Willamette Law Online

Oregon Court of Appeals


ListPreviousNext


Hall v. ODOT

Summarized by: 

Date Filed: 10-10-2012
Case #: A146386
Schuman, P.J. for the Court; Wollheim, J.; and Nakamoto J.
Full Text Opinion: http://courts.oregon.gov/Publications/docs/A146386.pdf

Property Law: Planning to regulate property does not amount to a taking even if the planning might reduce the property's value unless the property owner loses all "economically feasible private uses."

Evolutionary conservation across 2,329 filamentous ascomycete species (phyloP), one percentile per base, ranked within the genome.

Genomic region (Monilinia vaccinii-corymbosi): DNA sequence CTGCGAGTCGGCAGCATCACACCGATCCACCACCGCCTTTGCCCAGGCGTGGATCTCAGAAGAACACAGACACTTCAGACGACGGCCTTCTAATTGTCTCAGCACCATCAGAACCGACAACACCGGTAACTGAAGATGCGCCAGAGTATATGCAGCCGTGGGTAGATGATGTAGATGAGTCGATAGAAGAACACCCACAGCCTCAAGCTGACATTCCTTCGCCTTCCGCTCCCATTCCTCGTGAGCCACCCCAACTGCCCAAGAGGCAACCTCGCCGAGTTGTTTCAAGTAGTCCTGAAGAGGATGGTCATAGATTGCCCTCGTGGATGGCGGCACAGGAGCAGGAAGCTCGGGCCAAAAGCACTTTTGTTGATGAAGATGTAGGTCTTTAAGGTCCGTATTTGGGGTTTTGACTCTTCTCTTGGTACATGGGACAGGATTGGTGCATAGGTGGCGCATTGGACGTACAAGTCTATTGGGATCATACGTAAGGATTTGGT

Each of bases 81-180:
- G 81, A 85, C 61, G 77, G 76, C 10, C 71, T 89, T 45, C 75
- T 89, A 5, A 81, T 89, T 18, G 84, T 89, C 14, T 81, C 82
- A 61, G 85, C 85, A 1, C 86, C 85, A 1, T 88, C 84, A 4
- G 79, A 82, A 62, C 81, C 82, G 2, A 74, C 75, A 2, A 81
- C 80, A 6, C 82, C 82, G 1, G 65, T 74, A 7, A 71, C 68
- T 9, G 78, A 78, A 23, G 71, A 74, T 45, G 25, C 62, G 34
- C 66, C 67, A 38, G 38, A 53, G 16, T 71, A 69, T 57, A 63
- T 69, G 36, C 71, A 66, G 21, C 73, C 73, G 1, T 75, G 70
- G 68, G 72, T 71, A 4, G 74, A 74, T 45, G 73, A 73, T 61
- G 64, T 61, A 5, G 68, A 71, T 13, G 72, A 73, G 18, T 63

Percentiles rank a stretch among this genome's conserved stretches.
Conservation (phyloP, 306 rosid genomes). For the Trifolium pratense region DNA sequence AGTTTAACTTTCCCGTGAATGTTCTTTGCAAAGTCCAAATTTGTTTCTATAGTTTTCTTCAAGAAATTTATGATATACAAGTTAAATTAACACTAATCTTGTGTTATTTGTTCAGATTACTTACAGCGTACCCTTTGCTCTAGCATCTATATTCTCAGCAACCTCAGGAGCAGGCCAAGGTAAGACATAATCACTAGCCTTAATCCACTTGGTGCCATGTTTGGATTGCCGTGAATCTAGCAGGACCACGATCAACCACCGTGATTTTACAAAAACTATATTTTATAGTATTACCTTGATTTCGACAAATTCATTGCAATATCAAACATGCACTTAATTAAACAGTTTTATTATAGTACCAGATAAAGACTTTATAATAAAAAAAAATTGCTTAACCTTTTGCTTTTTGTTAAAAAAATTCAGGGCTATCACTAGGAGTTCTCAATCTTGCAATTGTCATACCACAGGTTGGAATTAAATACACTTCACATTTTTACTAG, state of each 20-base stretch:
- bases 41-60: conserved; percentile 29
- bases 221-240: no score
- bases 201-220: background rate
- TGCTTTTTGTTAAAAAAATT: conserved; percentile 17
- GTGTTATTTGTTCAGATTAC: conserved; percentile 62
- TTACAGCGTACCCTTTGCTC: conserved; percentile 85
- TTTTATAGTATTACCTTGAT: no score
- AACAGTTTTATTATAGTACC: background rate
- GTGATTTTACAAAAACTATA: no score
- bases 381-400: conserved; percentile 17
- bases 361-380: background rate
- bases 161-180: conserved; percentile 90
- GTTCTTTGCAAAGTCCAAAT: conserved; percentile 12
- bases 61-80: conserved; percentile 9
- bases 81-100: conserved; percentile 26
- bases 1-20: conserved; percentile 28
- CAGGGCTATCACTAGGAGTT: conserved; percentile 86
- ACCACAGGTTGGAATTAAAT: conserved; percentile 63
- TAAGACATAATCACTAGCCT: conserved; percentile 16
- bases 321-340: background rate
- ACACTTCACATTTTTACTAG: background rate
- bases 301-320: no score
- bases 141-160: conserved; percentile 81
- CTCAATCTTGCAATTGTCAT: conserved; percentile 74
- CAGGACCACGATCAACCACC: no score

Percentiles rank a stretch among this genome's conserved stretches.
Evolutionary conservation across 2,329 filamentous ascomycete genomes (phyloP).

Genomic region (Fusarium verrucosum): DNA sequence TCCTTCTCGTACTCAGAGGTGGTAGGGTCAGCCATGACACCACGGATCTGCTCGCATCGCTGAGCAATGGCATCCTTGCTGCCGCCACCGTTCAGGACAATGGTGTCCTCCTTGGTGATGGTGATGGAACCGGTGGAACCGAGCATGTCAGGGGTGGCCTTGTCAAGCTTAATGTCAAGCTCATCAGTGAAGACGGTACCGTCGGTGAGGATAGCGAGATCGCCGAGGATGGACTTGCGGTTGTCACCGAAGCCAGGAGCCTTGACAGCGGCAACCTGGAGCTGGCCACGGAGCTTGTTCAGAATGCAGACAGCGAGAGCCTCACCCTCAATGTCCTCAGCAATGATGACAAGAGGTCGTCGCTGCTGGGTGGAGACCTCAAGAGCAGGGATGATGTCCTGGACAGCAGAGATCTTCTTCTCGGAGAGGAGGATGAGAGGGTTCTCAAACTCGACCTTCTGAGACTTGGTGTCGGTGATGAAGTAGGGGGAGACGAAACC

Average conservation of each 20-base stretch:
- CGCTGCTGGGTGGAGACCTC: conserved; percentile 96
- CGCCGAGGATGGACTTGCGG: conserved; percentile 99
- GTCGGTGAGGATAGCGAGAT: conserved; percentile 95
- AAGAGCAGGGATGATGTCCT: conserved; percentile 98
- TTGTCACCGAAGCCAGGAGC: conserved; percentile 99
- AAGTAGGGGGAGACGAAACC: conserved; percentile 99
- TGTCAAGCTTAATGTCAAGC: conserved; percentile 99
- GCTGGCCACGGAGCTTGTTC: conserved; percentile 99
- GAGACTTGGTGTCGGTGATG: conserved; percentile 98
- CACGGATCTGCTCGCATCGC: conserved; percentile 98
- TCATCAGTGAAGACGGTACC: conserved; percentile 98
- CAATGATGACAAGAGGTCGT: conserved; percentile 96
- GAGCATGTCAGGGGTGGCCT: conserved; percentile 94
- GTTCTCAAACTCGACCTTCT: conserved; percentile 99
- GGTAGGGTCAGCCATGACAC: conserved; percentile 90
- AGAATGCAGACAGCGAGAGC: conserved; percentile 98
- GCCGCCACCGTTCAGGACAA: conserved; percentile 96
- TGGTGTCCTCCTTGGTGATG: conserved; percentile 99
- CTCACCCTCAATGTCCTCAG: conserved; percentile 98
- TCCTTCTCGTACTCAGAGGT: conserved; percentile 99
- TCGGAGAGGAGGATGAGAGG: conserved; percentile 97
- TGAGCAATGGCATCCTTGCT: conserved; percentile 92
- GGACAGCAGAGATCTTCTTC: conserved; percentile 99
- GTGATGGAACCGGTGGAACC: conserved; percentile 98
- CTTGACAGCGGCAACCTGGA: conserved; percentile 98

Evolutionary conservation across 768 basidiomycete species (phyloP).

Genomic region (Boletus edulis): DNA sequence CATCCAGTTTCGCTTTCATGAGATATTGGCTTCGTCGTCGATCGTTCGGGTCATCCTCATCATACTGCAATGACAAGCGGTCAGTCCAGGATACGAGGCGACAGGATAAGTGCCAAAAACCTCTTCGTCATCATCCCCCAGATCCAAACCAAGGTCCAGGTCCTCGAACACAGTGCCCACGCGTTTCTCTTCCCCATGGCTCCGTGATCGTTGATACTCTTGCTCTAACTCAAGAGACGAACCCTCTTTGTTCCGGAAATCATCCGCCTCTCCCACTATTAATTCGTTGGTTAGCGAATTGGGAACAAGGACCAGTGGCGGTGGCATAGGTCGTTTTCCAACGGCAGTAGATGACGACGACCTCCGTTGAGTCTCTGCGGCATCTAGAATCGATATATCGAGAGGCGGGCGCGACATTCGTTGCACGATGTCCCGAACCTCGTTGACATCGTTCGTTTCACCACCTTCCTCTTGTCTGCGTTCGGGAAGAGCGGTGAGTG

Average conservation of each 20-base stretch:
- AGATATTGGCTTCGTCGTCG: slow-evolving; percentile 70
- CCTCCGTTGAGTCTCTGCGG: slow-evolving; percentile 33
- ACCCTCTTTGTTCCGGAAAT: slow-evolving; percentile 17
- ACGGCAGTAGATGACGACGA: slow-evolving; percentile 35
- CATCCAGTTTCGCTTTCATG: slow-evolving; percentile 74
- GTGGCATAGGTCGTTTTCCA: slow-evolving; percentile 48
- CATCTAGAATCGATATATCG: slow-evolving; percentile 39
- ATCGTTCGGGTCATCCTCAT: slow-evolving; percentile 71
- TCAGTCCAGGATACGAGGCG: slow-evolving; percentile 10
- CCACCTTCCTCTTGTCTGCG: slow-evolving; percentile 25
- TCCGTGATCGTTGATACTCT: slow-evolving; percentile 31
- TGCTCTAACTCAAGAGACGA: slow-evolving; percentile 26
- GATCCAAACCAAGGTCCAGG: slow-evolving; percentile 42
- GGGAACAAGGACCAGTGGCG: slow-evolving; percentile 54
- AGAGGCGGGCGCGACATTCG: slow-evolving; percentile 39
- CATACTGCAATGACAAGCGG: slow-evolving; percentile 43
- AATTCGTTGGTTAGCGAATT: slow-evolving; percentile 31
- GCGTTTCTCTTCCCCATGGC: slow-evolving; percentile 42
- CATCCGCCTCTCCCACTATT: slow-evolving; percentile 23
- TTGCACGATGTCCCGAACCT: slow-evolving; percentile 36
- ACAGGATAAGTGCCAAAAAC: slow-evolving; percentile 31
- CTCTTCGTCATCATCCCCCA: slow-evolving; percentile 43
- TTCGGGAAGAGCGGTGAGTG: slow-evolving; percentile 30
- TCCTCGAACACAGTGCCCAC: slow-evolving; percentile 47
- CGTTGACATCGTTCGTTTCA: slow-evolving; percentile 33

Oregon Department of Transportation (ODOT) appealed a judgment holding its actions amounted to an economic taking. Hall owns a 25-acre property next to the Interstate in Linn County that is only connected to the highway system by an easement known as the Viewcrest I-5 interchange. ODOT planned to close the interchange which would have made the property landlocked. Hall sued ODOT asking for nearly four million in damages because of an economic takings. Hall argued that ODOT's public statements indicating its plan to close the interchange resulted in direct economic damages. At the trial level, ODOT argued that planning to regulate property does not amount to a taking even if the planning might reduce the property's value unless the property owner loses all "economically feasible private uses pending eventual taking for public use." ODOT made a motion for a directed verdict which was denied along with several other legal arguments. The trial court rejected the "denial of all viable use standard" in favor of the "substantial and unreasonable interference with use and enjoyment standard" as the proper test for determining a compensable taking. The Court of Appeals ruled that there was no taking and the trial court erred in not granting ODOT's motion for a directed verdict. Reversed and Remanded.